At least eight people were dead after two migrant smuggling boats capsized off a San Diego beach in a suspected human-smuggling operation, authorities said.
“This is one of the worst maritime smuggling tragedies that I can think of in California, certainly here in the city of San Diego,” said James Gartland, chief of the lifeguard division in San Diego.
Gartland said a woman called 911 at about 11:30 p.m. Saturday, saying she was on a panga boat with 15 people aboard that made it to the shore at Black’s Beach. Speaking in Spanish, the caller said another panga – relatively small fishing boats with outboard motors often used for smuggling operations – had capsized, and eight people were in the water.
Recovery efforts resumed on Sunday after heavy fog hampered the search but no additional bodies were found, according to Coast Guard and San Diego Fire-Rescue crews.
Authorities said survivors may have escaped on land, including the woman who called 911 whose whereabouts are unknown.
At least some of Saturday’s victims were Mexican, according to the country’s consulate in San Diego, but how many is not known.
Police and fire departments, the Coast Guard and Customs Border Protection aided the search and rescue effort.
A lifeguard dispatcher used GPS coordinates from the caller’s cellphone to locate the wreckage.
The San Diego Fire Department said it attempted to send two helicopters to help search for victims, but conditions were too foggy and misty.
Bodies and debris found scattered across beach
San Diego Fire-Rescue spokesperson Mónica Muñoz said the lifeguard teams, unable to immediately access the beach because of high tide, waded through water up to waist deep before reaching two overturned pangas. Bodies and debris were scattered over 400 yards of beach and surf, Muñoz said.
The first lifeguards on the scene found seven bodies, pulling victims from knee-deep water and from the waterline up the beach to dry sand. An eighth body was found a short time later by Customs and Border Protection’s Air and Marine Operations officers, Muñoz said. Several lifejackets and fuel barrels were also found.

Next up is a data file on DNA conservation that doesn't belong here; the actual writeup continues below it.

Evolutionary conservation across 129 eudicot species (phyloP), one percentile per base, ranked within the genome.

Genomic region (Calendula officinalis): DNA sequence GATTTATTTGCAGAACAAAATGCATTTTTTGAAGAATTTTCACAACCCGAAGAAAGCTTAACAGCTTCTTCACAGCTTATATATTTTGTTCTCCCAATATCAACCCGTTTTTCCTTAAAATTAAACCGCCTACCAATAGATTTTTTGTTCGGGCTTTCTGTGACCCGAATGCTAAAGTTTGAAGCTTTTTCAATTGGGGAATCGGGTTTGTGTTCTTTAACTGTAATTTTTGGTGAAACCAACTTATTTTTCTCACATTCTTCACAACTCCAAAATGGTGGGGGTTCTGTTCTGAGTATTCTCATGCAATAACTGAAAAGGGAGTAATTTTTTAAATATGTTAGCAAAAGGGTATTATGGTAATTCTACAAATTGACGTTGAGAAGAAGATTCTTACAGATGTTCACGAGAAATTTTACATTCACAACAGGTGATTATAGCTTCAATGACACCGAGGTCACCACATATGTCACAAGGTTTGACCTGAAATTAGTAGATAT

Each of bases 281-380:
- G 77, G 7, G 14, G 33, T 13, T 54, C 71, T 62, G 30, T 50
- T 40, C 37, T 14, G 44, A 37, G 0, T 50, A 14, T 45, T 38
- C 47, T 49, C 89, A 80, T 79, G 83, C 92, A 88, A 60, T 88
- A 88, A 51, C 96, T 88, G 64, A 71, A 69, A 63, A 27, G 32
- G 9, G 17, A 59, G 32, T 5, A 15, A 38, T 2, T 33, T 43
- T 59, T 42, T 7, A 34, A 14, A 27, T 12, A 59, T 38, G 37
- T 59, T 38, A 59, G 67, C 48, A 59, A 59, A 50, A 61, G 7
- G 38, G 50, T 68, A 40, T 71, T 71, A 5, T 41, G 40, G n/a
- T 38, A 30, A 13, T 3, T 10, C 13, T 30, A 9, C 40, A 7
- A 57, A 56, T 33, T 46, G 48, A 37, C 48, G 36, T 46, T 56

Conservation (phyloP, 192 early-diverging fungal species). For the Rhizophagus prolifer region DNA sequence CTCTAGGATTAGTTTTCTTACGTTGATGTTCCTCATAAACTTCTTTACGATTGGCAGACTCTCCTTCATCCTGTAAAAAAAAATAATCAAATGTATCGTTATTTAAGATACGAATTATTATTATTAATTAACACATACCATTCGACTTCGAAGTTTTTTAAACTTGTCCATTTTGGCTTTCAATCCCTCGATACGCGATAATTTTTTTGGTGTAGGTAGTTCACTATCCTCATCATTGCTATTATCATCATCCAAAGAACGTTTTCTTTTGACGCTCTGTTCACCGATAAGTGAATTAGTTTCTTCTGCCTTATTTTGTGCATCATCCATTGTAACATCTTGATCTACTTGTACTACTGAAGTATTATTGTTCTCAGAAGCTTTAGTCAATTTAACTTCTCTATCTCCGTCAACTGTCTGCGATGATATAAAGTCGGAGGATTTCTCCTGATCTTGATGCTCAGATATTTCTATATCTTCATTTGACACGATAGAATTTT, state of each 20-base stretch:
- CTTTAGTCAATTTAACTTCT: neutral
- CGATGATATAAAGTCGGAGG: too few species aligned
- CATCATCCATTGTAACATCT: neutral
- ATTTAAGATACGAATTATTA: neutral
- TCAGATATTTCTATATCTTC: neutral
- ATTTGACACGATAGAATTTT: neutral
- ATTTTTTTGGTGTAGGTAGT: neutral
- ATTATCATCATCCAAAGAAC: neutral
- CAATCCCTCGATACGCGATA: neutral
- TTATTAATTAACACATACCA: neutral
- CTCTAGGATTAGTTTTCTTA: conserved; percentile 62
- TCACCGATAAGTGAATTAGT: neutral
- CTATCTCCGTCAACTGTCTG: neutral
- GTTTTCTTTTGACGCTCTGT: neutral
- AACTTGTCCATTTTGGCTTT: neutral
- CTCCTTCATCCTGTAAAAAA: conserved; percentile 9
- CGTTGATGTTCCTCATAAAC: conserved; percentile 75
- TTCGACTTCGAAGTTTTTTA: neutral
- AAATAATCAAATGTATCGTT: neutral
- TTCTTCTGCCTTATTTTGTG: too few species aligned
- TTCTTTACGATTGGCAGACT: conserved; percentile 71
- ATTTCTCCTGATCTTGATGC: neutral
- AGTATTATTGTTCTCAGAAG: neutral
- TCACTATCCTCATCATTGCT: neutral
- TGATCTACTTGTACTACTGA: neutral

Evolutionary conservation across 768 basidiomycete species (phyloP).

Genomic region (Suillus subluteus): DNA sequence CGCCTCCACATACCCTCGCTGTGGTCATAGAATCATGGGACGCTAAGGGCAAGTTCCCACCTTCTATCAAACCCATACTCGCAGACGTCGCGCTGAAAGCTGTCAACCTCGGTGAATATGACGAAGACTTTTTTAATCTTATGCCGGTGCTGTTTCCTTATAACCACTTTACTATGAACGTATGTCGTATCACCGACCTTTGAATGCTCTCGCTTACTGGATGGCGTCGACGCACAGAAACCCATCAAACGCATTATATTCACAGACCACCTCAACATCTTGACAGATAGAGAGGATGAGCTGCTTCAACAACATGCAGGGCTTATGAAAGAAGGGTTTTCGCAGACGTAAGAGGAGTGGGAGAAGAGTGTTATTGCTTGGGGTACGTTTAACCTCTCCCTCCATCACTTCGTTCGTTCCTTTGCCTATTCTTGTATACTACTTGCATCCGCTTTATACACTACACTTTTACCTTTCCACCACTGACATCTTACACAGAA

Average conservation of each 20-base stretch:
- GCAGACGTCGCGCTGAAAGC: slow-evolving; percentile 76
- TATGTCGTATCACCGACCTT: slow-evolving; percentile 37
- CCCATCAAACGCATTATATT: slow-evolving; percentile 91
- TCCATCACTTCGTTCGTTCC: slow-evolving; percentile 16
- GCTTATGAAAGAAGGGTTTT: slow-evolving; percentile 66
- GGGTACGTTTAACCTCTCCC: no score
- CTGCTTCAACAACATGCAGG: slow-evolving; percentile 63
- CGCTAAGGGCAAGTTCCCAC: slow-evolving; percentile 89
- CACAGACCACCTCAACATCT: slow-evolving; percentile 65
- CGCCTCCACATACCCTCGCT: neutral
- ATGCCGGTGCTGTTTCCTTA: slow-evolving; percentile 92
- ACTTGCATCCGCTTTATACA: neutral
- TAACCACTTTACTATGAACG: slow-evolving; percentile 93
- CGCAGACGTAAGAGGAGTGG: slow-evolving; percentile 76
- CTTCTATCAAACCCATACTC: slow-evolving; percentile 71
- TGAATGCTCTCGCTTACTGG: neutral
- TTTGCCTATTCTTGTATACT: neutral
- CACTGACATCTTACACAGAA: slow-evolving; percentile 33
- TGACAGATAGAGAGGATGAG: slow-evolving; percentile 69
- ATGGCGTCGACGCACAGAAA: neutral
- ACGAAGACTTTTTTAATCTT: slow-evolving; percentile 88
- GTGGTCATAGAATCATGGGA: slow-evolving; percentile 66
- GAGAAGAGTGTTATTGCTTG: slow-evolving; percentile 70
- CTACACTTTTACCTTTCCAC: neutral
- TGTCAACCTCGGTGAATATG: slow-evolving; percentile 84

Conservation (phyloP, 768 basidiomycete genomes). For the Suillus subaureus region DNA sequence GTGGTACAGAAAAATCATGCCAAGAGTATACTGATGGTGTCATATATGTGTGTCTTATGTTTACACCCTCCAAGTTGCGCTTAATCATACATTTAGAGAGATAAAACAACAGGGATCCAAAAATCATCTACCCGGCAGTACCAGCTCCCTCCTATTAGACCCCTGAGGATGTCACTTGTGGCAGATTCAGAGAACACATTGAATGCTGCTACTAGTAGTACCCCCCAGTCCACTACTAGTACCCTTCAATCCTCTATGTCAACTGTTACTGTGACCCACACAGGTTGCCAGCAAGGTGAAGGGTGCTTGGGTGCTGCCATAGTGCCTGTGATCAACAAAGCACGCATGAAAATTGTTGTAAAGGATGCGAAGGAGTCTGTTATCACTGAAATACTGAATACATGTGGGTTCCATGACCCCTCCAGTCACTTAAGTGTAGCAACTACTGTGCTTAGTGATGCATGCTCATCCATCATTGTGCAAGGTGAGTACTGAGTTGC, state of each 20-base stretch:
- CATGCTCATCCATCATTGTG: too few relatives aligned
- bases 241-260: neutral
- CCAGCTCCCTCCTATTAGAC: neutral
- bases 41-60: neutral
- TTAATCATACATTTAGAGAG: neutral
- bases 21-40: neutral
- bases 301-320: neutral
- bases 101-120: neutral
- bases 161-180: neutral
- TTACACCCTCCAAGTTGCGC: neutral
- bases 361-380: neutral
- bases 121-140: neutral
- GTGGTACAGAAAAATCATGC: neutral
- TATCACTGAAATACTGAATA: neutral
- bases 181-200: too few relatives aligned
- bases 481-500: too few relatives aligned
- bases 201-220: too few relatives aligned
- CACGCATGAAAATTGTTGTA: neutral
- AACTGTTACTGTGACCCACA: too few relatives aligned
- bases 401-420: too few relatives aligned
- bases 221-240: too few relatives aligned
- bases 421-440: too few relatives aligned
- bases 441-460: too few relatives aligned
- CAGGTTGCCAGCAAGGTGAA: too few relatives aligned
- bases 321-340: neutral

The victims were all adults
Gartland said access to the area was difficult, and when his team reached the beach the caller and other survivors were gone. All the victims were adults, he said.
“When we arrived on scene, both vessels were capsized and inside the shoreline,” he said. “That area is a very hazardous area, even in the daytime.”
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A Coast Guard cutter was combing the area near Black’s Beach for other victims, and officials hoped to use helicopters when weather improves, Coast Guard Capt. James Spitler said.
‘These boats are overloaded’
Eric Lavergne, a Border Patrol spokesman, said hundreds of maritime smuggling incidents occur every year. Saturday’s accident was one of the deadliest ever in the U.S., he said.
In May 2021, a packed boat carrying migrants capsized and broke apart in powerful surf along the rocky San Diego coast, killing three people and injuring more than two dozen. The dangers involved for people attempting to reach the U.S on small boats are immense, Spitler said.
“Every time they get into a panga to come northbound their lives are at risk,” he said. “Often these boats are overloaded, the maintenance is poor, and they often do it in weather like last night’s weathwhere there is very little visibility, very challenging for anyone to operate in those conditions.”
Contributing: Jorge L. Ortiz, USA TODAY; The Associated Press